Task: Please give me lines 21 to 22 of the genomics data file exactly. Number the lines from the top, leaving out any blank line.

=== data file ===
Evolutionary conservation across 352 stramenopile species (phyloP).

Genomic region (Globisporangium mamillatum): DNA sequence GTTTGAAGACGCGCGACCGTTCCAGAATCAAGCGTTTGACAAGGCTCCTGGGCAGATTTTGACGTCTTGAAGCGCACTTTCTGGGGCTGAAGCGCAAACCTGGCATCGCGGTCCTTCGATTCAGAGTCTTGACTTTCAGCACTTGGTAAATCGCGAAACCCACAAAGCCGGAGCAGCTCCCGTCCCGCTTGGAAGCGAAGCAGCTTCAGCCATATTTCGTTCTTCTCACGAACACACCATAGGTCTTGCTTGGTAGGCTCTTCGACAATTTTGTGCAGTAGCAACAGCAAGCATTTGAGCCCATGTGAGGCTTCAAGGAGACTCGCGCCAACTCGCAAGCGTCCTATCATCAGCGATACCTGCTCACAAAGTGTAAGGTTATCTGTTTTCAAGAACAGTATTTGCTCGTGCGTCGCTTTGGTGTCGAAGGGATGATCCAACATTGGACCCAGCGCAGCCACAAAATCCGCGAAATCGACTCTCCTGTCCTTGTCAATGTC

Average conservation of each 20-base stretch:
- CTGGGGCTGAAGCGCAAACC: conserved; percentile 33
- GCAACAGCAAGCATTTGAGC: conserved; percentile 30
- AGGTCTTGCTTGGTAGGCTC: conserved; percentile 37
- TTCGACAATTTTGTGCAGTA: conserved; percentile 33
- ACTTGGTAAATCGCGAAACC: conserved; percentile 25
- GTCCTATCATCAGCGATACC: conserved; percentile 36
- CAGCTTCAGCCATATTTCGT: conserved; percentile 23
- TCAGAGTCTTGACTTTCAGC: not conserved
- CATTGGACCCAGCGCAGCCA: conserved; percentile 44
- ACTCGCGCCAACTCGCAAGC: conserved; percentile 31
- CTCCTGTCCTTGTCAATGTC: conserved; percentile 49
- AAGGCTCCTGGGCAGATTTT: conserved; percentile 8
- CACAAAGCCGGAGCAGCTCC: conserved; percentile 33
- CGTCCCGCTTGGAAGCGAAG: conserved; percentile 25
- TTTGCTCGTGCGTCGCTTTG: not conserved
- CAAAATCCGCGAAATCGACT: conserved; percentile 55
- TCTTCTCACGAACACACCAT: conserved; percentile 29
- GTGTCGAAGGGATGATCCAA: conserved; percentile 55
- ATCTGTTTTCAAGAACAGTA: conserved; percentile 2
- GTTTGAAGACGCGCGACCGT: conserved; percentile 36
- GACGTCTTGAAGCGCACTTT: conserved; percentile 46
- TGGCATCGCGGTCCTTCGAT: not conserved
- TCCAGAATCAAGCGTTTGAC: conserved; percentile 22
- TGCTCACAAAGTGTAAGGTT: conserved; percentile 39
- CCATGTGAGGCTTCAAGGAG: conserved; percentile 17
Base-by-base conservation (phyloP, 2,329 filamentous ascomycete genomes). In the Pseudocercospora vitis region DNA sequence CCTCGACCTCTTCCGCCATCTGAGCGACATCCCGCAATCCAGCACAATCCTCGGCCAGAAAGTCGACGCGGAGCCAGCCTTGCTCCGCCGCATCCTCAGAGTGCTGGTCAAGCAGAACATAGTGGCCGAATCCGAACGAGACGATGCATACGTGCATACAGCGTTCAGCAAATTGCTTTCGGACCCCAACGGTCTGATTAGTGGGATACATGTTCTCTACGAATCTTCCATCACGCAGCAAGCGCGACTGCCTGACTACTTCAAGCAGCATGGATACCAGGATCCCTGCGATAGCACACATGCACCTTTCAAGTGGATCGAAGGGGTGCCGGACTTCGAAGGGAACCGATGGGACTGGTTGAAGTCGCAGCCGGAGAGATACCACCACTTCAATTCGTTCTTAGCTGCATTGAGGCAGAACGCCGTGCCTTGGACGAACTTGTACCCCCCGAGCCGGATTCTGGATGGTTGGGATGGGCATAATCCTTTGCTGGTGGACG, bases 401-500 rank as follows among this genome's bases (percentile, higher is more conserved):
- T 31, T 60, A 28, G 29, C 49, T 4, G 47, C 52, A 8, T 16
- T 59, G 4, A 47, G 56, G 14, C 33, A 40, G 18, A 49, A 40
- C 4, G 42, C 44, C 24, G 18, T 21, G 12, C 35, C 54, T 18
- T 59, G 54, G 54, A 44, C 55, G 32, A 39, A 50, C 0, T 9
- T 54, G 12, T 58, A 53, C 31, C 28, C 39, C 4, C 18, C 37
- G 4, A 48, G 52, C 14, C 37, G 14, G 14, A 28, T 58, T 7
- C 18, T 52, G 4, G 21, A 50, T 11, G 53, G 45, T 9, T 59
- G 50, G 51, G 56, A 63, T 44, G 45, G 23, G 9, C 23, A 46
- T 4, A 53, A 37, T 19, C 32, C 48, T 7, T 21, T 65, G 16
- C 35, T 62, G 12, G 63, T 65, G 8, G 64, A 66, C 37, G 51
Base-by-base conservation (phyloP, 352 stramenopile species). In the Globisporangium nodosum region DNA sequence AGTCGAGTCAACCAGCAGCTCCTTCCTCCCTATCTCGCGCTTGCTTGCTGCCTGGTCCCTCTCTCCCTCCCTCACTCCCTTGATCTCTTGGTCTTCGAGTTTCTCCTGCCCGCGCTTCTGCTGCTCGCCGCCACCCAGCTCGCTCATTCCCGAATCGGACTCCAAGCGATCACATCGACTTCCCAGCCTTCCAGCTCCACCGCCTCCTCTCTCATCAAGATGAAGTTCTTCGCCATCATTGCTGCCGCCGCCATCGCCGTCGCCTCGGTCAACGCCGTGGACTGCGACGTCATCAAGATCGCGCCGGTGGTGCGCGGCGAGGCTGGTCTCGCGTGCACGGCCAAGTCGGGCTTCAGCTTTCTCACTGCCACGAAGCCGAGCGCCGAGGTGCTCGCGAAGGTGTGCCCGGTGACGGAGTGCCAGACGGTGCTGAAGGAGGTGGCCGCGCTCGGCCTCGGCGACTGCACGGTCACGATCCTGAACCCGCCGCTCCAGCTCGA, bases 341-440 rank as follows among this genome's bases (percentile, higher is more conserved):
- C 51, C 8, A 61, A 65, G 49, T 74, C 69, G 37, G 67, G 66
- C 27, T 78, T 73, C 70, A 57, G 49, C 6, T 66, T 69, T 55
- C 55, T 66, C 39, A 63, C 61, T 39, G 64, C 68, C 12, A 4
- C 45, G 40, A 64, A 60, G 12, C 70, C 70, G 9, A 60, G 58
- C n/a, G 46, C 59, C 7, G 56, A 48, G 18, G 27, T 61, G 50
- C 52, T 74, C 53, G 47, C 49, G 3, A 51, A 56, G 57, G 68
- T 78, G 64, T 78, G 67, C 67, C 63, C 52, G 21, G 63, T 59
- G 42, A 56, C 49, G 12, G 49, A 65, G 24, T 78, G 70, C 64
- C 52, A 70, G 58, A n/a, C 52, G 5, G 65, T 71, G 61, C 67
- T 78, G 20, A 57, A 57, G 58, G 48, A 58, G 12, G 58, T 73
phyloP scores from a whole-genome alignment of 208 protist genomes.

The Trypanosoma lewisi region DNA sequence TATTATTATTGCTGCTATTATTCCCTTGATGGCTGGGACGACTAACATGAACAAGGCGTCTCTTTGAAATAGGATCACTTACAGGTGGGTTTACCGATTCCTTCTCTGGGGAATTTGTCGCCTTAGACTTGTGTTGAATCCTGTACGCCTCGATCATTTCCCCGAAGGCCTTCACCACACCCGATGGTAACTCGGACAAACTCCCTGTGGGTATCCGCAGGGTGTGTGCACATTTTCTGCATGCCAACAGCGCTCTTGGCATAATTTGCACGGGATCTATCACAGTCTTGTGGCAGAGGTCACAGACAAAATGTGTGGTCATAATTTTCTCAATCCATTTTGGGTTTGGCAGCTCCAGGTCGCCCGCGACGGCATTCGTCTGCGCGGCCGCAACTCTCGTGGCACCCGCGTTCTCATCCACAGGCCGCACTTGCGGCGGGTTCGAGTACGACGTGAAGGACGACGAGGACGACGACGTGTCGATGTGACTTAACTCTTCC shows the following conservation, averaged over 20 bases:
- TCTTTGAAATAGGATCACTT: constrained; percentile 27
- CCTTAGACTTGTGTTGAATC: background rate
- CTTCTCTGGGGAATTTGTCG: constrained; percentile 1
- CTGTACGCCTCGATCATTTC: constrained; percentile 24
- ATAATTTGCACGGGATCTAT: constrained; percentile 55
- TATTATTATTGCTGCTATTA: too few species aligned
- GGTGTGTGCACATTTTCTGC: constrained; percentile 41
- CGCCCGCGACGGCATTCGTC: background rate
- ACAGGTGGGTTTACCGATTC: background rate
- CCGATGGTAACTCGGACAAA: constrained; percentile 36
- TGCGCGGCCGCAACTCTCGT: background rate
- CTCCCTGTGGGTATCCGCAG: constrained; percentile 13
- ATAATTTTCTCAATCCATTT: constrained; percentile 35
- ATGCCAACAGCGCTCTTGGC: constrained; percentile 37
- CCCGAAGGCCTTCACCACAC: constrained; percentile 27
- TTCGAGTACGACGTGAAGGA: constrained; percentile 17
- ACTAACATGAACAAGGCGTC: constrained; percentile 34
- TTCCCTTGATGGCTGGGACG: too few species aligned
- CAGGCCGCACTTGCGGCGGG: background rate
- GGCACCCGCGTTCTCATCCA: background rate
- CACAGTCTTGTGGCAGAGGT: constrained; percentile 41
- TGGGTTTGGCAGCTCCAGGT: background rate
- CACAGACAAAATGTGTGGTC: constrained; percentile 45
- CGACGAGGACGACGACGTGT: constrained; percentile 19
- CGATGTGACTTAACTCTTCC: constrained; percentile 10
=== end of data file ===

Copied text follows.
- GTGTCGAAGGGATGATCCAA: conserved; percentile 55
- ATCTGTTTTCAAGAACAGTA: conserved; percentile 2